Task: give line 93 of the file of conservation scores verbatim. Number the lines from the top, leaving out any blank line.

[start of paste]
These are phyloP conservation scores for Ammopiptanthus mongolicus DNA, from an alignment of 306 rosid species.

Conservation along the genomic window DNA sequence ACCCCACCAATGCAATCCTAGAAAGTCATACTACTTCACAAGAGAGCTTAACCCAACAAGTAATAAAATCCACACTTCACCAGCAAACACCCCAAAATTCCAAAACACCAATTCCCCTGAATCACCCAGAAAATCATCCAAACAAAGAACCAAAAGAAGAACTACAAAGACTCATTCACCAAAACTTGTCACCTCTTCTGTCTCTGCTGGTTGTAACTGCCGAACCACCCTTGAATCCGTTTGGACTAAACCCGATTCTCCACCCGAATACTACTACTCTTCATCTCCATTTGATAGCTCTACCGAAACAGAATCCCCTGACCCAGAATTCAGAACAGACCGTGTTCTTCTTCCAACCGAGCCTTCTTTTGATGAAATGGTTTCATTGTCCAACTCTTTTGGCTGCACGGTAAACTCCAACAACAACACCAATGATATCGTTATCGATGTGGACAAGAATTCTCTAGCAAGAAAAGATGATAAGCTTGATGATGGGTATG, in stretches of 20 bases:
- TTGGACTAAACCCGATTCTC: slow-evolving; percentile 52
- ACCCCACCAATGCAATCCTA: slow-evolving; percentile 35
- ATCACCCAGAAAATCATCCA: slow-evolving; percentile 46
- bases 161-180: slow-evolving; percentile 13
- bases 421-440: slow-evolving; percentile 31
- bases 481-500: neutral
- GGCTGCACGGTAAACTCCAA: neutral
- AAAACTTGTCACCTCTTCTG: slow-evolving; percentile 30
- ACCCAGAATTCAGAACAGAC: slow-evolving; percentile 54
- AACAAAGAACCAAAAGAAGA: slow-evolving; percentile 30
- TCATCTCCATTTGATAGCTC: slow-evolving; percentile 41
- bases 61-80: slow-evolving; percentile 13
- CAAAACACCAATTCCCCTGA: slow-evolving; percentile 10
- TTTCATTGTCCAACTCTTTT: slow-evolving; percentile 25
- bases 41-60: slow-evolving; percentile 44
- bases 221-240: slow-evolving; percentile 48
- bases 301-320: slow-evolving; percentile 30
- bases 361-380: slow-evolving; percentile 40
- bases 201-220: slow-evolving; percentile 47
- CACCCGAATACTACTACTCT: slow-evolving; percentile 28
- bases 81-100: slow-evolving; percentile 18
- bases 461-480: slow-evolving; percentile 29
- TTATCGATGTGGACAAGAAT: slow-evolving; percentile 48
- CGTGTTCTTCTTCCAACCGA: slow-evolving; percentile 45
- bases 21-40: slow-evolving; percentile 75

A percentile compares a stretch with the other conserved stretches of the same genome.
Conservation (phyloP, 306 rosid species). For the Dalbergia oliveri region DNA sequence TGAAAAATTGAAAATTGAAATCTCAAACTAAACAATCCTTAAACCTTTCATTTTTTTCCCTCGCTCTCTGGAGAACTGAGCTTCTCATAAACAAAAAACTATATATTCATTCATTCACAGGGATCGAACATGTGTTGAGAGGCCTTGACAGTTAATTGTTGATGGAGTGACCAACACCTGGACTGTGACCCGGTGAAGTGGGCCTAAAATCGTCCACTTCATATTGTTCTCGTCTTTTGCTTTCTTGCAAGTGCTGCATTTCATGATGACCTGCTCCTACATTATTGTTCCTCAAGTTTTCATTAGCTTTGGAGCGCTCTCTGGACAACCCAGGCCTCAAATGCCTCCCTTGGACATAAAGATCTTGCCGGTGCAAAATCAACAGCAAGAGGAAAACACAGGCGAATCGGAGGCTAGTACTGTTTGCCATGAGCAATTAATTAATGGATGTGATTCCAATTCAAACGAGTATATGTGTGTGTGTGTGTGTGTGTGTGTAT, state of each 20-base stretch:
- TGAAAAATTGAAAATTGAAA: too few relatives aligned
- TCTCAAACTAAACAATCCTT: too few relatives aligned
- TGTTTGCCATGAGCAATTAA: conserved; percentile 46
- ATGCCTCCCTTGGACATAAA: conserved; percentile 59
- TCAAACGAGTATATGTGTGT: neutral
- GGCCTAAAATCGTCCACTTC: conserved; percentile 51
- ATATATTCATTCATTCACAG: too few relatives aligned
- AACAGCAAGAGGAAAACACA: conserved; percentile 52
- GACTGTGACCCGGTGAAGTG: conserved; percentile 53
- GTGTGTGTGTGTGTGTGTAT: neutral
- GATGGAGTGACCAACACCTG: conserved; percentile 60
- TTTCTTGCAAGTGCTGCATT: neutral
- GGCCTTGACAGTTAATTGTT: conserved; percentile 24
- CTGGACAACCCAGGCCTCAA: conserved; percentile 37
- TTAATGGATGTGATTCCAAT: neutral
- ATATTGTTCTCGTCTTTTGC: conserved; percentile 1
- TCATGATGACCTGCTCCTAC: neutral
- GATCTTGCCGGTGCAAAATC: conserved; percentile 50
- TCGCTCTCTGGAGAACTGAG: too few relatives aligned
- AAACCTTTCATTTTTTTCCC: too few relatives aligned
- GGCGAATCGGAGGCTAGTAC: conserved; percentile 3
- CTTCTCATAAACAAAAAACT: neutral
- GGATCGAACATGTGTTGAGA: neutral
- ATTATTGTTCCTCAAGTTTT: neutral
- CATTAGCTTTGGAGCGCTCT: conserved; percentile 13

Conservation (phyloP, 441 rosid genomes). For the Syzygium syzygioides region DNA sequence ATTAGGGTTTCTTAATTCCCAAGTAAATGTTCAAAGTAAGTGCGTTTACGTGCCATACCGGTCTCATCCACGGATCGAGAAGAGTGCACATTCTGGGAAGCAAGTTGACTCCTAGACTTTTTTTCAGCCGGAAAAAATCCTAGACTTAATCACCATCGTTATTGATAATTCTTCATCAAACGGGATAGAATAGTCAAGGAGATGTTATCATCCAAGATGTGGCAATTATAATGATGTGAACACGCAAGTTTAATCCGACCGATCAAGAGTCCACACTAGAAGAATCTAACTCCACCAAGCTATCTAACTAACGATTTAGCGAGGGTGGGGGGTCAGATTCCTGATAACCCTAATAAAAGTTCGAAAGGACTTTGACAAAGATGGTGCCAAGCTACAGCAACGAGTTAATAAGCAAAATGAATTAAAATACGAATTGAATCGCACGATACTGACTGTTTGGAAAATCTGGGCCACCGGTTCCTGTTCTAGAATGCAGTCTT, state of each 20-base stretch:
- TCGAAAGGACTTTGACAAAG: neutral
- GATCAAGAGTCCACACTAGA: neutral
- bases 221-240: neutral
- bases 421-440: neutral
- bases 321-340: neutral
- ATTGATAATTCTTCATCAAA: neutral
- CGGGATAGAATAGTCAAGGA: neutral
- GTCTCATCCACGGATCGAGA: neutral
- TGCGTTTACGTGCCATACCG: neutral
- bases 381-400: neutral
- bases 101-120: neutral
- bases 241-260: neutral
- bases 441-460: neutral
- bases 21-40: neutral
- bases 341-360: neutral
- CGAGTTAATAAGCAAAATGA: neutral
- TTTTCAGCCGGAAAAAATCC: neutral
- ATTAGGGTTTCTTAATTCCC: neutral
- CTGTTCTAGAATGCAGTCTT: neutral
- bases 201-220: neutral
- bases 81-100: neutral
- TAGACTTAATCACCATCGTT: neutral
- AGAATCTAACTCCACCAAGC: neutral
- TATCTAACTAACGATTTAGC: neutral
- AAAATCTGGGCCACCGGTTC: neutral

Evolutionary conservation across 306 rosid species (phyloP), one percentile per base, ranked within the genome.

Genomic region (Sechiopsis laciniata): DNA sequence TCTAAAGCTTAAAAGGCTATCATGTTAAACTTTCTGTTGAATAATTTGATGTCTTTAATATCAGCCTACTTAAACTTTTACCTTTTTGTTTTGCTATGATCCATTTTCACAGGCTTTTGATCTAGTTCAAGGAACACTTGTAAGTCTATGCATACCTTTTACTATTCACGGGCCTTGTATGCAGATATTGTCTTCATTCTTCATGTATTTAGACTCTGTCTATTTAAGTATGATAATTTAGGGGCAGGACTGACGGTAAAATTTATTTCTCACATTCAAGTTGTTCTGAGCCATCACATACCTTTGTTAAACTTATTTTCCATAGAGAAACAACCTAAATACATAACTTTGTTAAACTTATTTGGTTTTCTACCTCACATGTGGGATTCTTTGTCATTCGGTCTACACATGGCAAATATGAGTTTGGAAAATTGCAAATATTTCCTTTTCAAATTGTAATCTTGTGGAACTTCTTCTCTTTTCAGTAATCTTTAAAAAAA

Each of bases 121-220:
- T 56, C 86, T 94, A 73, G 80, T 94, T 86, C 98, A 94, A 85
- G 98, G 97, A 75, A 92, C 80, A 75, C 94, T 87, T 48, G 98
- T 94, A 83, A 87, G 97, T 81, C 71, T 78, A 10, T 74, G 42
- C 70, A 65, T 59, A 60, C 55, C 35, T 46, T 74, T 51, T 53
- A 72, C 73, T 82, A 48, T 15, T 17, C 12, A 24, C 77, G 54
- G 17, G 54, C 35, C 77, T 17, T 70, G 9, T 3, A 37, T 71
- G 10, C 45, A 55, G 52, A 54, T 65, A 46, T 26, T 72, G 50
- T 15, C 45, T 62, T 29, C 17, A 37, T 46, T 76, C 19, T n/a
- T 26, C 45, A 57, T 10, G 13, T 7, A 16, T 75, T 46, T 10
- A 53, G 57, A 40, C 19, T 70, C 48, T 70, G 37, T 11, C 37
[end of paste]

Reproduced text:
- A 53, G 57, A 40, C 19, T 70, C 48, T 70, G 37, T 11, C 37